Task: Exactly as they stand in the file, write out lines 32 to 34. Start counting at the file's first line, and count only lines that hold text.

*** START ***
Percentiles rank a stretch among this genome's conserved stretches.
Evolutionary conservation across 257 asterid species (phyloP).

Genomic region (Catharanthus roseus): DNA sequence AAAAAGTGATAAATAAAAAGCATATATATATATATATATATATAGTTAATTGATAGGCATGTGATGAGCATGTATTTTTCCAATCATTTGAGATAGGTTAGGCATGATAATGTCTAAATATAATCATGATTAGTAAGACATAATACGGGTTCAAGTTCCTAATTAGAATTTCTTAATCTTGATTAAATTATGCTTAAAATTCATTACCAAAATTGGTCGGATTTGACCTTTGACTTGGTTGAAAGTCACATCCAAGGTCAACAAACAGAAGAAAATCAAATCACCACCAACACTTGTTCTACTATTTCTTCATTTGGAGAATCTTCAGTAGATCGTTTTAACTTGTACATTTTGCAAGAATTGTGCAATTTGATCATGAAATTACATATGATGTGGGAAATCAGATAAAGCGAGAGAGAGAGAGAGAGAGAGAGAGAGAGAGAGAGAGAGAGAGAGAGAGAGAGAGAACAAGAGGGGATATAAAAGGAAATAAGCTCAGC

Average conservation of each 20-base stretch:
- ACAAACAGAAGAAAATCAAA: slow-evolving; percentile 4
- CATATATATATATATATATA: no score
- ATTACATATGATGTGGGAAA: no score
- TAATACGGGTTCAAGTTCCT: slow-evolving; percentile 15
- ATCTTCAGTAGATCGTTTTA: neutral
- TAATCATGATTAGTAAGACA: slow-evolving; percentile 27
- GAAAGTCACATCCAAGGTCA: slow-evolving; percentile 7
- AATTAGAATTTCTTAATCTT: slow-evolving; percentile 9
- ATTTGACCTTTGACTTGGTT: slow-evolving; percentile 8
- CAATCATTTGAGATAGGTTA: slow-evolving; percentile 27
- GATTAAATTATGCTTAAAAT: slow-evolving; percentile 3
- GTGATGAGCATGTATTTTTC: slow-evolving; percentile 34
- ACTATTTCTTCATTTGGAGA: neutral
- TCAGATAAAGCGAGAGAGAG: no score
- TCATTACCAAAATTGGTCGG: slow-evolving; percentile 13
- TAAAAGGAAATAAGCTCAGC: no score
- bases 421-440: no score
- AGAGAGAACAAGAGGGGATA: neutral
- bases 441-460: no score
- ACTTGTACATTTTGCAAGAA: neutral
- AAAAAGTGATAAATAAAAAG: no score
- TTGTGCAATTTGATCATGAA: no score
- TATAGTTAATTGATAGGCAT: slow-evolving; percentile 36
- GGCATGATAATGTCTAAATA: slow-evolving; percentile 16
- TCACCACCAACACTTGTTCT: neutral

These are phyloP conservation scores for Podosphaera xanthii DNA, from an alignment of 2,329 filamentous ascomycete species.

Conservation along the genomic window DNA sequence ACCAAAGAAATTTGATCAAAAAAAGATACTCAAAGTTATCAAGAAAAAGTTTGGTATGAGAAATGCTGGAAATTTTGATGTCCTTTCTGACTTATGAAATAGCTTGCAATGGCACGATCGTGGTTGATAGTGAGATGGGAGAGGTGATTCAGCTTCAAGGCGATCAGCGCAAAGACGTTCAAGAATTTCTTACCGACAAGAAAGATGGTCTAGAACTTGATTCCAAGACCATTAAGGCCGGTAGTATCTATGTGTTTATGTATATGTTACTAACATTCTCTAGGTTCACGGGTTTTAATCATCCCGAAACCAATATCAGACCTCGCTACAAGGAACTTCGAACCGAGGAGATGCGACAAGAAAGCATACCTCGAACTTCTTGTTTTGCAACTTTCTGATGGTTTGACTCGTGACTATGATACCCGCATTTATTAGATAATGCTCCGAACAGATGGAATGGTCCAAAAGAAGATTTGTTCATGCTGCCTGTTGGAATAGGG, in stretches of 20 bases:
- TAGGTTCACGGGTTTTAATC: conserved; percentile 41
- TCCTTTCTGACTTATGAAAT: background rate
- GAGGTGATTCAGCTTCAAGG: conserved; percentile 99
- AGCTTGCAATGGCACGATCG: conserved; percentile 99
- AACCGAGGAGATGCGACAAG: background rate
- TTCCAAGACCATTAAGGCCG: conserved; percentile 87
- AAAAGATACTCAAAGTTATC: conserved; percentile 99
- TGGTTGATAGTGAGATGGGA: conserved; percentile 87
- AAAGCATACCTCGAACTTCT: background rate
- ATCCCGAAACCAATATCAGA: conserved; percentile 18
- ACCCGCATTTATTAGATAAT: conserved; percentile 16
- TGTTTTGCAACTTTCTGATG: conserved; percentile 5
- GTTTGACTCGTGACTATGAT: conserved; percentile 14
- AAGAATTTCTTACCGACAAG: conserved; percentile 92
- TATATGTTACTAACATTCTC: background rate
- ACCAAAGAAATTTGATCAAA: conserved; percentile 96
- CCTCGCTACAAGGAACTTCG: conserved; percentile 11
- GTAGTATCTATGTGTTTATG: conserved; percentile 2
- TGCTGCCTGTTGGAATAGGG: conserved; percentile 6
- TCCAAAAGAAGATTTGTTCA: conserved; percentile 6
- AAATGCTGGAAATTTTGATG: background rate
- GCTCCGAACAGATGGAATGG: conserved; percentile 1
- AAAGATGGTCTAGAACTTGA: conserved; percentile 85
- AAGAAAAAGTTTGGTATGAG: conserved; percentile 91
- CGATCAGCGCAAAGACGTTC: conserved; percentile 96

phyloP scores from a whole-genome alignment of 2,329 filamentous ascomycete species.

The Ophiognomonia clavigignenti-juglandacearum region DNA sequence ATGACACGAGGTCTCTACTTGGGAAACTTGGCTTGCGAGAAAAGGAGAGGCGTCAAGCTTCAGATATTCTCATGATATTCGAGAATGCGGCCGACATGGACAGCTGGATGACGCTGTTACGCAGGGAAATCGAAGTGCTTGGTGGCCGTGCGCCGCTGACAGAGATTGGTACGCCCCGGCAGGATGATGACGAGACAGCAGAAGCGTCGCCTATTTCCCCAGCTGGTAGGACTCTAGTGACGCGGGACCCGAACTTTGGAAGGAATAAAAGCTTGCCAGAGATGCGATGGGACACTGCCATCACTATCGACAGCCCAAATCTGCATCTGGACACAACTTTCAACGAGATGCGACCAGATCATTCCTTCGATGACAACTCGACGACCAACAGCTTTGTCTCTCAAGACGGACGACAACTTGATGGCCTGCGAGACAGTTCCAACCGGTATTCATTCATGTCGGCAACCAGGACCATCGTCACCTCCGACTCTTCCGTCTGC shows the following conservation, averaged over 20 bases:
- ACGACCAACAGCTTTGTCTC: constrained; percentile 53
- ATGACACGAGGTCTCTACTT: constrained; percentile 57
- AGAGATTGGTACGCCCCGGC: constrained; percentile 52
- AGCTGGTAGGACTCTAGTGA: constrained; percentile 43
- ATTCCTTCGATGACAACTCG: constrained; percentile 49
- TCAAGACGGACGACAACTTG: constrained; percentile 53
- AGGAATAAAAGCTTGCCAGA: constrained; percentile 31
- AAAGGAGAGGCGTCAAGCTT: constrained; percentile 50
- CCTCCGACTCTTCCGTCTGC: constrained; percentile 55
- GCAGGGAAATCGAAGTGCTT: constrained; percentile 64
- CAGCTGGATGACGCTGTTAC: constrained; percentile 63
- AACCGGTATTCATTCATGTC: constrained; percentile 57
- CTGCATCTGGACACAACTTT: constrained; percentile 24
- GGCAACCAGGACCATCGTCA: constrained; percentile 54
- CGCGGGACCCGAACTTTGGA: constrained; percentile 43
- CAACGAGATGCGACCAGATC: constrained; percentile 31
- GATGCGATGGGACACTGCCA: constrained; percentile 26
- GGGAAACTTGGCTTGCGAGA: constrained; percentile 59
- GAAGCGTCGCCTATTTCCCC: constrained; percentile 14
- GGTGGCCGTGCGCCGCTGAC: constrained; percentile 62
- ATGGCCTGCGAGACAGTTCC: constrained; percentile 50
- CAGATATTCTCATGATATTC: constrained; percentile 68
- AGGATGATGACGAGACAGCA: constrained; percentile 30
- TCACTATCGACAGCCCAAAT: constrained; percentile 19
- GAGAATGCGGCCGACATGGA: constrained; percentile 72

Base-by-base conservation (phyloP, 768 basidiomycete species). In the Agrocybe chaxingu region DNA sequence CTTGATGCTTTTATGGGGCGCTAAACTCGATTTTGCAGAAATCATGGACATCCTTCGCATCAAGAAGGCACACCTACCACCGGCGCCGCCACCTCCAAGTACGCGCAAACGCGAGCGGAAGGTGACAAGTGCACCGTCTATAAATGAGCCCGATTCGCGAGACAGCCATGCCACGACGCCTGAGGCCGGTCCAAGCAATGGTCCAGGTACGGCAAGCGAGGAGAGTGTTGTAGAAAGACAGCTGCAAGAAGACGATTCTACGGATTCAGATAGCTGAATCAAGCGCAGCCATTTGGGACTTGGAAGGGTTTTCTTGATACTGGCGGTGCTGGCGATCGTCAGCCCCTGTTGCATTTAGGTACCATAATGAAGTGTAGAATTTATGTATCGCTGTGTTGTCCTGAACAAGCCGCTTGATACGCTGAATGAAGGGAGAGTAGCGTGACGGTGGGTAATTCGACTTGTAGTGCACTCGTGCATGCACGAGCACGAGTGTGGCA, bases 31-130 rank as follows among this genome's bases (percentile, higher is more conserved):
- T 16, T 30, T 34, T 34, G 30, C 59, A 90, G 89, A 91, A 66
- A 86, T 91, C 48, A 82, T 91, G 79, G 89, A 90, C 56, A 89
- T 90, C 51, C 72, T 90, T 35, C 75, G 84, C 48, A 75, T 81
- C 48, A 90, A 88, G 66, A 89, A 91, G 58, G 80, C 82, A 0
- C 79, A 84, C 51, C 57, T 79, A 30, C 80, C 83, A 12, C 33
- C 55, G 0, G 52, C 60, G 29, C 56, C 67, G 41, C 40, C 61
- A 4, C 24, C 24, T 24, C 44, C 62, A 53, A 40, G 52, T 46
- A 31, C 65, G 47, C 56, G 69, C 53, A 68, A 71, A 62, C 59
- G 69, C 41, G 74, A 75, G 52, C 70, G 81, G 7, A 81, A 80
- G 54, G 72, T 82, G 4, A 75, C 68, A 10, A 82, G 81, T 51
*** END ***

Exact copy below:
- TAGGTTCACGGGTTTTAATC: conserved; percentile 41
- TCCTTTCTGACTTATGAAAT: background rate
- GAGGTGATTCAGCTTCAAGG: conserved; percentile 99